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Concept# WKB approximation

Summary

In mathematical physics, the WKB approximation or WKB method is a method for finding approximate solutions to linear differential equations with spatially varying coefficients. It is typically used for a semiclassical calculation in quantum mechanics in which the wavefunction is recast as an exponential function, semiclassically expanded, and then either the amplitude or the phase is taken to be changing slowly.
The name is an initialism for Wentzel–Kramers–Brillouin. It is also known as the LG or Liouville–Green method. Other often-used letter combinations include JWKB and WKBJ, where the "J" stands for Jeffreys.
This method is named after physicists Gregor Wentzel, Hendrik Anthony Kramers, and Léon Brillouin, who all developed it in 1926. In 1923, mathematician Harold Jeffreys had developed a general method of approximating solutions to linear, second-order differential equations, a class that includes the Schrödinger equation. The Schrödinger equation itself was not developed until two years later, and Wentzel, Kramers, and Brillouin were apparently unaware of this earlier work, so Jeffreys is often neglected credit. Early texts in quantum mechanics contain any number of combinations of their initials, including WBK, BWK, WKBJ, JWKB and BWKJ. An authoritative discussion and critical survey has been given by Robert B. Dingle.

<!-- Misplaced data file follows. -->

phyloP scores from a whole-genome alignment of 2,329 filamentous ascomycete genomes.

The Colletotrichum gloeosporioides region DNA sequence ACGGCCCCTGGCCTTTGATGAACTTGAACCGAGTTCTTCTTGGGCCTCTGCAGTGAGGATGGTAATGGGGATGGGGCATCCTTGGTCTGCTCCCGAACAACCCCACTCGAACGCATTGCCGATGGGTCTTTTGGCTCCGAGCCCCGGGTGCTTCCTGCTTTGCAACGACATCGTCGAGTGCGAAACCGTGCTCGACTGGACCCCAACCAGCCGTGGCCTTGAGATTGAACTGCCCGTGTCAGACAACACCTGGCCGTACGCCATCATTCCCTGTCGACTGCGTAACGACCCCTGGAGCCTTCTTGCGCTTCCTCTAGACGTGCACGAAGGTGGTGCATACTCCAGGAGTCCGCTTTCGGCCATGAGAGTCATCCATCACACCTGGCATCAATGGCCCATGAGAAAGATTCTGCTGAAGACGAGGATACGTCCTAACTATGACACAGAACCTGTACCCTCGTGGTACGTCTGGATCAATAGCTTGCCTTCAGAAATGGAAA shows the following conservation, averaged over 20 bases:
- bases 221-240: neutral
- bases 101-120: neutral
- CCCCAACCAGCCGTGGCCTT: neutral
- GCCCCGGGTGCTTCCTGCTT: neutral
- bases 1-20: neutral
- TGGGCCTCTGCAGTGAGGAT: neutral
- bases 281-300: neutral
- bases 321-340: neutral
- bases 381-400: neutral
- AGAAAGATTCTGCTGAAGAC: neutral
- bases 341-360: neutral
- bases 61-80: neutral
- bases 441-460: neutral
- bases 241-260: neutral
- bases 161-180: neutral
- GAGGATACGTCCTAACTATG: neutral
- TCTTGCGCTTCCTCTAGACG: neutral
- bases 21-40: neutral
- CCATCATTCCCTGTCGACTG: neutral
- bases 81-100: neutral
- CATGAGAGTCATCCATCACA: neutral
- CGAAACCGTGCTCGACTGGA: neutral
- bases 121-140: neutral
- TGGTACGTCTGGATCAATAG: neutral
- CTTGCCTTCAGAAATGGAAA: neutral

Earlier appearances of essentially equivalent methods are: Francesco Carlini in 1817, Joseph Liouville in 1837, George Green in 1837, Lord Rayleigh in 1912 and Richard Gans in 1915. Liouville and Green may be said to have founded the method in 1837, and it is also commonly referred to as the Liouville–Green or LG method.
The important contribution of Jeffreys, Wentzel, Kramers, and Brillouin to the method was the inclusion of the treatment of turning points, connecting the evanescent and oscillatory solutions at either side of the turning point. For example, this may occur in the Schrödinger equation, due to a potential energy hill.

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